One of the most significant events in a series of events that lead to the replacement of Kevin Rudd by Julia Gillard as Prime Minister in mid-2010, was the massive anti-mining super profits tax campaign run by the Minerals Council of Australia.
Minerals Council’s (now former) CEO, Mitch Hooke, was already known as a formidable lobbyist prior to the May 2010 announcement of the new tax. Having had his ear close to the ground in Canberra, Hooke had, for some months, been anticipating something like the mining tax.
Immediately on the front foot after the Labor Government’s announcement of the new tax, the Minerals Council unleashed a $17.5 million TV advertising blitz that averaged 33 ads a day during June 2010.
By the end of that month, Rudd was gone and new PM, Gillard, in one of her first major policy statements, negotiated a significantly watered-down super-profits mining tax.
The mining companies do not need any convincing that a well-funded and effective industry body has a critical role to play in ensuring their voice is heard in the corridors of power in Canberra. This united front is still critical even when the CEOs of the three largest mining companies in Australia (BHP Billiton, Rio Tinto and Xstrata) could, in all likelihood, pick up the phone to any cabinet minister and have their call accepted, or returned.
The mining industry is about forty times the size of the recruitment industry in Australia (in terms of contribution to GDP) but they still don’t take anything for granted in terms of their industry having an important say in policy that impacts its members.
The recruitment industry is dominated by very small companies; a majority of companies in our industry employ less than twenty staff.
Yet the areas of (both state and federal) government policy that impact our industry are significant. You only have to consider such issues as employment awards, 457 visas/skills shortages, working holiday visas, population growth, overseas students, occupational health and safety, payroll tax, workers’ compensation and superannuation, to appreciate how impossible it would be for any recruitment company owner or manager to stay abreast of industry issues through their own means.
Then start to consider how a recruitment agency owner, or a small group of owners, would go about sparing the time or resources to invest in an effective lobbying campaign around an issue of importance to them.
It would go nowhere as the respective owners would despairingly realise that their chances of success would be minimal and they are better off directing their efforts to their own business operations.
Lobbying is a (mostly) thankless and very time consuming task. Often it can be to ensure that the industry is no worse off than they are now. Members, with a short term focus grumble about ‘lack of progress’, yet the status quo can often represent a win in the absence of policy change that takes the industry backwards.
As an example, just consider the ACTU’s Secure Jobs campaign. Clearly this campaign has the potential to have a major impact on the recruitment industry, especially those companies that provide temporary, casual and contract staff.
Even though the current Federal Government is unlikely to provide any short-term joy to this campaign, a change of government might very quickly cause an adjustment to the landscape. A productive relationship with the Shadow Employment Minister (currently Brendan O’Connor) would be a prudent long term investment of time not just for the RCSA but for any industry lobbyist, given how employment legislation impacts all industries.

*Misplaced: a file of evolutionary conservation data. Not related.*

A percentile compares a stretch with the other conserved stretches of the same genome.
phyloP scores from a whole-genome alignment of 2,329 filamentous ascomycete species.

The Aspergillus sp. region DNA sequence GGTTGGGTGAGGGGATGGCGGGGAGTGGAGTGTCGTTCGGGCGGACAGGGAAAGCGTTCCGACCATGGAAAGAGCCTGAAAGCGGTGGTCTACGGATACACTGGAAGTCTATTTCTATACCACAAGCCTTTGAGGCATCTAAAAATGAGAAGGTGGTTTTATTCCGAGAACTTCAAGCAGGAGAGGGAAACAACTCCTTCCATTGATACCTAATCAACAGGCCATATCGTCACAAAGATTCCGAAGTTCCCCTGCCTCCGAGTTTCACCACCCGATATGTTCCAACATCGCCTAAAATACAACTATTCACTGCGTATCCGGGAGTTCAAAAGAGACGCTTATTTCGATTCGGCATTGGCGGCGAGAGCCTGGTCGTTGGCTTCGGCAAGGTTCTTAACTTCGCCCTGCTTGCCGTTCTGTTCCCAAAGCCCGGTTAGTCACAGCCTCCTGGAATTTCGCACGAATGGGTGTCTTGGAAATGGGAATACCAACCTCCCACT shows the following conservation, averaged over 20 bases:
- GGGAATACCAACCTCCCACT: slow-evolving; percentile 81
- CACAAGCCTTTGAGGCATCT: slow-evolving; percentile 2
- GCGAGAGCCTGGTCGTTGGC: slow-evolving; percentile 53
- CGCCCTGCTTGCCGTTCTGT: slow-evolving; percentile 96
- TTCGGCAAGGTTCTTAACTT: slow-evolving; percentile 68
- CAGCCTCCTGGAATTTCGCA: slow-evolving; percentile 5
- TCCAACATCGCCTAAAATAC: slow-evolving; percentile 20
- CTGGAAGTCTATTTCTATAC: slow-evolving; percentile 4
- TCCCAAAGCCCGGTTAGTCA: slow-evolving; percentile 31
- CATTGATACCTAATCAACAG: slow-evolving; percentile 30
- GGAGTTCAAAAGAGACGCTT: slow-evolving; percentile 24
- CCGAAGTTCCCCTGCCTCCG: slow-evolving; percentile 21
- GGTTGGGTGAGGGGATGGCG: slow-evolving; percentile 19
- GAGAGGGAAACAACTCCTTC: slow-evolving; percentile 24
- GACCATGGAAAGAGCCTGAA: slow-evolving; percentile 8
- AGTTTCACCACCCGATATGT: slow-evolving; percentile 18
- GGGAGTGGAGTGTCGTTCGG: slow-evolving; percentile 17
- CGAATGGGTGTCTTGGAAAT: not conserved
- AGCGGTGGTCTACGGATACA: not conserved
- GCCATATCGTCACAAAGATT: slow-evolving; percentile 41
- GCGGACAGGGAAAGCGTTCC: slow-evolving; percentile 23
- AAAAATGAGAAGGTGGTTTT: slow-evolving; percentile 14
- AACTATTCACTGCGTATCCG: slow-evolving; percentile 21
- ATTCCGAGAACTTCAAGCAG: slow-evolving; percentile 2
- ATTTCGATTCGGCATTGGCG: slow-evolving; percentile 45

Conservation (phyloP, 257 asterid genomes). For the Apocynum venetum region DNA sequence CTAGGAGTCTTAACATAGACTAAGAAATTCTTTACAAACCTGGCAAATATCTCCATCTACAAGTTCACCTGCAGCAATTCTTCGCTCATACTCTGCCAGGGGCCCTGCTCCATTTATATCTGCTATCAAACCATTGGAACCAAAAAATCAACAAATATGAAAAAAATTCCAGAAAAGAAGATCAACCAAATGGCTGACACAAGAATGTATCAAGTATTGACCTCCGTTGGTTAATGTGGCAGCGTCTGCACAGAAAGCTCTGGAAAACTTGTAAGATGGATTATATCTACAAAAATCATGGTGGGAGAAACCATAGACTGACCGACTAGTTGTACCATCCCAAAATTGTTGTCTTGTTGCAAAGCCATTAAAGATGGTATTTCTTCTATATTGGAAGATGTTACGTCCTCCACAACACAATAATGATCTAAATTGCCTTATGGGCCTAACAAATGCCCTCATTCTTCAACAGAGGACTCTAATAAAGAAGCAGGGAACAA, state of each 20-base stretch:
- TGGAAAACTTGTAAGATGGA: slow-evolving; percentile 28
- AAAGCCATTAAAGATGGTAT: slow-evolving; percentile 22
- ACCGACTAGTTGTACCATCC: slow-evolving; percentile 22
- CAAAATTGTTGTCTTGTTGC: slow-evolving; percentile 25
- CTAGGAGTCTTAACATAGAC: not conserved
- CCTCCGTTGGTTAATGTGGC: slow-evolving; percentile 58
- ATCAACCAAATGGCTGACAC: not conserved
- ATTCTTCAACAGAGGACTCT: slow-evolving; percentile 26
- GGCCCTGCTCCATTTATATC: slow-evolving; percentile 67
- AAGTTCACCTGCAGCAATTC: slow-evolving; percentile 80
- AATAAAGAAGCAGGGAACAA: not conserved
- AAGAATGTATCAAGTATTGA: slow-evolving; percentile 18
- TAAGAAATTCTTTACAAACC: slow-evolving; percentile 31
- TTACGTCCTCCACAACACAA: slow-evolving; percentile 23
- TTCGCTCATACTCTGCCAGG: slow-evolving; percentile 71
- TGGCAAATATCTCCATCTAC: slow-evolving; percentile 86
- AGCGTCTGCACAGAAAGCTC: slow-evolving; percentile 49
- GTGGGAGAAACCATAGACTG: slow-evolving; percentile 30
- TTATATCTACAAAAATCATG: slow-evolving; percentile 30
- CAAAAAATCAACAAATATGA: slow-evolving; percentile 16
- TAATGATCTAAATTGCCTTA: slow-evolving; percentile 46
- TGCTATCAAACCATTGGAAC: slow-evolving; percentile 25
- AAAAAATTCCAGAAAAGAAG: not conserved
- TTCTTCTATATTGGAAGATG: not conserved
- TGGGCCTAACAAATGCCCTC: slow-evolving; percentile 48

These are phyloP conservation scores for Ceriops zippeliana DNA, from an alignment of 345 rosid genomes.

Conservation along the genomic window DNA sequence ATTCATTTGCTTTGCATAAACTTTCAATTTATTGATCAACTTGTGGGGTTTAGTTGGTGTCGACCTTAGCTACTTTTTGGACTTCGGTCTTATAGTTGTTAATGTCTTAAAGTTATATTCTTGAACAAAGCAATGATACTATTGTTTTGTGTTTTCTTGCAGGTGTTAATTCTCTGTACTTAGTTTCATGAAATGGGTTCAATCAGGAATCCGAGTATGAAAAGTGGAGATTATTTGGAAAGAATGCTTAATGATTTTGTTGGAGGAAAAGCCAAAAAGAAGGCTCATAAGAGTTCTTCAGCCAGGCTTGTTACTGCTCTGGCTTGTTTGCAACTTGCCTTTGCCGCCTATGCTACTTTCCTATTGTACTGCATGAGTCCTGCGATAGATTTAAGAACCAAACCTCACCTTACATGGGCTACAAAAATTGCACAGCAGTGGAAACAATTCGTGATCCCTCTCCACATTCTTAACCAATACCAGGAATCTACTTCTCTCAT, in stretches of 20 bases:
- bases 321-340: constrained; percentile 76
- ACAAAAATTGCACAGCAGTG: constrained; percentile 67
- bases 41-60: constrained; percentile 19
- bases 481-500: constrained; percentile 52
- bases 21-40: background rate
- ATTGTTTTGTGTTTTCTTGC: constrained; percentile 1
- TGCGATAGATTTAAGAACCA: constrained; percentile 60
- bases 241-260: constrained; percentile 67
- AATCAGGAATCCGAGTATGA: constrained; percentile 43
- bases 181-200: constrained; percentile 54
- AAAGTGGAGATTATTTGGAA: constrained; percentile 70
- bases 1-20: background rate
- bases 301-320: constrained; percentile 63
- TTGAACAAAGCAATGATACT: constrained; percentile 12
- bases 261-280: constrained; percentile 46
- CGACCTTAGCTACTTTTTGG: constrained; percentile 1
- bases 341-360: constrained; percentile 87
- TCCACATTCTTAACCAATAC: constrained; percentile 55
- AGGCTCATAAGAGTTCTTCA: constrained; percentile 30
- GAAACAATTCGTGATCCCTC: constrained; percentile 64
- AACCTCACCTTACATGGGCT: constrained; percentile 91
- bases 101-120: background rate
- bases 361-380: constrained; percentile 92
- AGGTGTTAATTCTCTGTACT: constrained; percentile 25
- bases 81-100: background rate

The role of any industry body is to build relationships and credibility across the whole political spectrum, for both current and future benefit.
You only have to see the impact of the recent changes to ACT’s payroll tax regime on recruitment agencies, to understand the importance of being at the table before legislation is brought before parliament.
But! I hear you cry. Surely this tax change is an example of where our industry bodies (either the RCSA or ITCRA) should have prevented such lunacy being enacted into law?
The reality is that the RCSA employs fourteen staff and ITCRA employs six staff. The RCSA’s total income for the 2013/14 financial year was $3.8 million. By contrast, the Minerals Council of Australia has twelve executive directors, all with teams underneath them and in the 2013 calendar year reported revenue from operations of $21.2 million.
The RCSA and ITCRA relies heavily on member volunteer labour to get as much done as it does.
Of course the RCSA and ITCRA have much broader roles than just government relations and advocacy. Consider the RCSA also undertakes much work in the areas of:
- Professional development
- Workplace compliance (eg awards, contracts, OH&S, etc)
- Service delivery Standard
- Ethics and Code for Professional Conduct
I invite you to read the 2013/14 RCSA annual report to further understand the RCSA, its role, the work that it does and the volunteers and staff that undertake that work.
The unfortunate reality is that 816 recruitment agencies were RCSA members (both Australian and New Zealand) as at 30 June 2014. According to IBIS World there are approximately 6,800 recruitment agencies in Australia. Basic maths tells you that a very large majority of recruitment agencies in this country are not RCSA members.
Can you imagine what a potential difference even fifty per cent industry membership would make to the power and impact of the RCSA?
Employment, skills and the labour market are all critical areas for the efficient functioning of market economies such as those
in Australia and New Zealand. The recruitment industry is a key stakeholder in all three of these areas.
A united, well funded industry body that represents a majority of the industry is a very important part of having our voice heard, and taken seriously.
Your industry needs you.